Poor Clary has it rough in this installment of the Mortal Instruments. Her mom's in a coma, her best friend's in love with her (the feeling isn't mutual), and she wants to get it on Marvin Gaye-style with her own brother. Sheesh. Kids these days, with their loud music and their Instagrams and their incest.
On the plot side of things, Clary doesn't quite fit in there either. She always wants to help Jace and pals fight Valentine's demons, but she's terrible at it, always getting knocked over, carried away, or otherwise incapacitated without helping out in the fight at all. She can't even shut a car door on her own, as we see in one scene where "Jace reached across Clary and jerked [the door] shut" (3.16.151).
Angelina Jolie or Scarlett Johansson she ain't. If you removed Clary from this book, very little would actually change. Heck, the good guys might actually do better with her out of the way.
Clary's major contribution is her wondrous ability to make new Runes. The Faerie Queen says that Clary has "the gift of words that cannot be spoken" (2.8.362). And she's not talking about a skill in speaking Latin, either. Clary discovers that she can create new protective Runes, and she uses it to draw a Fearless rune, one that makes people, well, Fearless. That sure comes in handy when the main nemesis in the book isn't just a demon of fear but the demon of fear.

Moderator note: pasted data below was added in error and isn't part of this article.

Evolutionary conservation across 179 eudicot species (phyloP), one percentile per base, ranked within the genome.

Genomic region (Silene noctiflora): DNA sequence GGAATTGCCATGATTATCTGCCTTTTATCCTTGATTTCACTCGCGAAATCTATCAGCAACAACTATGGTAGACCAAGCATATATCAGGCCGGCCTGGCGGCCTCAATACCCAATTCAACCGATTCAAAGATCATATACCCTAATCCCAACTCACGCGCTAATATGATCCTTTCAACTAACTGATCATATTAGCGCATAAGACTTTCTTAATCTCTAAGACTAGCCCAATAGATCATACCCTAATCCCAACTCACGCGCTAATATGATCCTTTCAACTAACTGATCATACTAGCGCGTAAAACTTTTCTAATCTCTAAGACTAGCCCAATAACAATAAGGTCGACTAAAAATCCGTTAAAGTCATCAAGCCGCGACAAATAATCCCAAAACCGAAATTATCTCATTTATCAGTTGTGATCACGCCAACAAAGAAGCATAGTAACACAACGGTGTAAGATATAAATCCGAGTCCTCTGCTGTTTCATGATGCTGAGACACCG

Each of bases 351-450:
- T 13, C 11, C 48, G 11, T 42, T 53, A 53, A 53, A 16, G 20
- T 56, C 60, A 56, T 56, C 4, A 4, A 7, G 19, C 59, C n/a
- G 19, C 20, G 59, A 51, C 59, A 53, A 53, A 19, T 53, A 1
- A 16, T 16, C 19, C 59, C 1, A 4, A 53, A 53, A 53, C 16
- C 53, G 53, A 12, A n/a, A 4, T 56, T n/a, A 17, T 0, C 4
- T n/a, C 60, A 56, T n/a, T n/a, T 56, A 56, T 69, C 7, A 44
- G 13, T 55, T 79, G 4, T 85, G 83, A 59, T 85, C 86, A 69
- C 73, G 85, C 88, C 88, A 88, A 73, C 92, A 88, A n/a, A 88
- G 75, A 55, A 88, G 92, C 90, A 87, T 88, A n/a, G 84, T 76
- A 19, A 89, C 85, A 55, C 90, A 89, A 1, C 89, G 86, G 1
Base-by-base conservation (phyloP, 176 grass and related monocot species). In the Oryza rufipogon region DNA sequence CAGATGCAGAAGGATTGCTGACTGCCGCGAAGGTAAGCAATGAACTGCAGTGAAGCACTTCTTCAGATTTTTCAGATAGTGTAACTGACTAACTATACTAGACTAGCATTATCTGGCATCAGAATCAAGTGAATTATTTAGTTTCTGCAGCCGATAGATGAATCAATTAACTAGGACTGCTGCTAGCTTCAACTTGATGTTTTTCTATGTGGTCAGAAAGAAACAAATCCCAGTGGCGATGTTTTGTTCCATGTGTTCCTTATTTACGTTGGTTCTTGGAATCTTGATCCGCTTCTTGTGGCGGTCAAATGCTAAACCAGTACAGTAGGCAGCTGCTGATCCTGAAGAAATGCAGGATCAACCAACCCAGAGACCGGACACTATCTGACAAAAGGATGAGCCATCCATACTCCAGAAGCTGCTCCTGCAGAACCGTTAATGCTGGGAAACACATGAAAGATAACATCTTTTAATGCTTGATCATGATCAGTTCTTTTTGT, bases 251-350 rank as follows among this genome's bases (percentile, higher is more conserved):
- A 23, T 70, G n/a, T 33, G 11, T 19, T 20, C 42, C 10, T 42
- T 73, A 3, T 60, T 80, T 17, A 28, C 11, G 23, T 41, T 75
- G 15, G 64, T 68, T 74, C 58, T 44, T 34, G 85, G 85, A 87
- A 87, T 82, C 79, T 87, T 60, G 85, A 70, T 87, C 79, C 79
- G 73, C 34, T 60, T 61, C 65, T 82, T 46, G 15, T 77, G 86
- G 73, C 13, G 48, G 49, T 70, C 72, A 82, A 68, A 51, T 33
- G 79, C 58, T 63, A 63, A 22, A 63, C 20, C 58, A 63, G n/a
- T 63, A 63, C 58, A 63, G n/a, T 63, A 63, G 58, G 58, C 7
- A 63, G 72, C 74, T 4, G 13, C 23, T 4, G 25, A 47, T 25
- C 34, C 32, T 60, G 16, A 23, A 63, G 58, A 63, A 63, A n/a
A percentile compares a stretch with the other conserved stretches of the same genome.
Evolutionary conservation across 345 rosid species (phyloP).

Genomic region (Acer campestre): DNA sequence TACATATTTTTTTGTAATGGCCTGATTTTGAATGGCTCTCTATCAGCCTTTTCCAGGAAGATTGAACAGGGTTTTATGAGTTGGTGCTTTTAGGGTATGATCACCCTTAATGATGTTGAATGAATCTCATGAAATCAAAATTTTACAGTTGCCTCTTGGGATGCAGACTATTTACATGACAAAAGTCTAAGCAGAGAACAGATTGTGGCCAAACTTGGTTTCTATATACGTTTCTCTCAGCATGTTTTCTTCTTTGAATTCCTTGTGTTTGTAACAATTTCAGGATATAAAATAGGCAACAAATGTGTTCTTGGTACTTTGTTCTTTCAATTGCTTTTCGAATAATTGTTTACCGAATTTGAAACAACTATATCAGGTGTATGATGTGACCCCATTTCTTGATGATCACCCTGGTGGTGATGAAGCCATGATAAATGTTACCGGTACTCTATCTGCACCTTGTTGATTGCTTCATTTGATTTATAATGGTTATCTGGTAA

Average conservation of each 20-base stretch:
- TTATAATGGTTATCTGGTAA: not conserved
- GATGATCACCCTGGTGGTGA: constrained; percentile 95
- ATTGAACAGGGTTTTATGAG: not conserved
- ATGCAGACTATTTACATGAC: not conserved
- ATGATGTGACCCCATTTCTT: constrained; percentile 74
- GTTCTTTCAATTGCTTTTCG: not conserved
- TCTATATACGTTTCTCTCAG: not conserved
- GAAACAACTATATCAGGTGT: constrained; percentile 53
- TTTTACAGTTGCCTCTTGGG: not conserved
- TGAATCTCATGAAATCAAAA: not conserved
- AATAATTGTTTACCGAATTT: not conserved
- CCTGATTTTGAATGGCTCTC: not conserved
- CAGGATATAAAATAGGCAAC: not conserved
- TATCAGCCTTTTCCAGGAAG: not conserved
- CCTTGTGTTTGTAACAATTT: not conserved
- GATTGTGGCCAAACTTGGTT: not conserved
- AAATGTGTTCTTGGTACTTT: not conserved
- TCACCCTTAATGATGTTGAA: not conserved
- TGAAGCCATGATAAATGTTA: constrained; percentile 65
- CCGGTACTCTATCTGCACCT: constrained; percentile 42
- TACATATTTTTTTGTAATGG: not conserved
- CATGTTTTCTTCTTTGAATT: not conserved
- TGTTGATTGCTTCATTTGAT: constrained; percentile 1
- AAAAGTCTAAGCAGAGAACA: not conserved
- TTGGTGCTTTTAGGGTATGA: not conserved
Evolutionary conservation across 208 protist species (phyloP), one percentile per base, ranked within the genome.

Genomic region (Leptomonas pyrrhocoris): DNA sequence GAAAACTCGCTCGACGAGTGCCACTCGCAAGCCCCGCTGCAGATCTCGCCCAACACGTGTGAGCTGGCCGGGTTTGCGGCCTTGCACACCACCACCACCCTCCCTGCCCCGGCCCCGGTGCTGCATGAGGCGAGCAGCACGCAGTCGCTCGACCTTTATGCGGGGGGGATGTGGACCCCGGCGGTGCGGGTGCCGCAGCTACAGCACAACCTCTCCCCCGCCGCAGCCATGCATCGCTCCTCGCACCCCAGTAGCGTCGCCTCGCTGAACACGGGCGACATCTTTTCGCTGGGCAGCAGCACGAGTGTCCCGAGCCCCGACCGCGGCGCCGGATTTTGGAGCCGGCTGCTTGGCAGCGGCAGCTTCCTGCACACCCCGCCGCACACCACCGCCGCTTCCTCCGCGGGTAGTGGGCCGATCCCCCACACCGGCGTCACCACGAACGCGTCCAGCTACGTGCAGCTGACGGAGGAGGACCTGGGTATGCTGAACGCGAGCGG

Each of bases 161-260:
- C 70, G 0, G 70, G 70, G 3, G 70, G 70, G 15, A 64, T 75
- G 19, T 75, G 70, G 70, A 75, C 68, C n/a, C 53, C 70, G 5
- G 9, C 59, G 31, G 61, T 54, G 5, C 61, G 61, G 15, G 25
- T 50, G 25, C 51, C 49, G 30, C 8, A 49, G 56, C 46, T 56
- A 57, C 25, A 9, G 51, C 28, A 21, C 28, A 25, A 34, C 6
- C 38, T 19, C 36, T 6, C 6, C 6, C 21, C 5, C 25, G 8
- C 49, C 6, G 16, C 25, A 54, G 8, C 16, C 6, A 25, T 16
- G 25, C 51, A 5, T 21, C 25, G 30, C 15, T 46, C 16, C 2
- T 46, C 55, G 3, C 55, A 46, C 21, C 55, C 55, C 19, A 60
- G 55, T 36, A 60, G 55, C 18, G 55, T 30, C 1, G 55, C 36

When she's not getting trampled by demons, she's kinda sorta leading on her best friend, Simon. Simon has recently developed the courage to show his romantic feelings toward Clary, but she doesn't have the courage to tell him she's not interested. She only has eyes for Jace, who happens to be her brother.
After kissing Jace in the Seelie Court, Clary realizes how much she's hurting Simon. She's not just hurting him, either, she's killing him. Simon, hurt by Clary's feelings for Jace, basically kills himself when he goes to the vampire nest and becomes a vampire. Of course, Clary makes it all about herself, turning herself into some sort of martyr:
She'd never touch [Jace] again. That was her penance, her payment for what she'd done to Simon. (2.11.58)
Simon has to die not once, but twice before Clary realizes that they're not meant to be. Actually, that's giving Clary too much credit. It's Simon who calls it quits with her.
At the end of the book, after using her super runes to destroy Valentine's ship, Clary decides that she wants to be with Jace, incest taboo be damned. Unfortunately, he's decided that he doesn't want to be with her, and instead of speaking up for herself, once again she lets him make all the decisions for them:
I'll just be your brother from now on […] That's what you wanted, isn't it? (Epilogue.151)
It isn't, but she says it is. When will she realize that keeping her mouth shut isn't doing her any good? Speak up, Clary!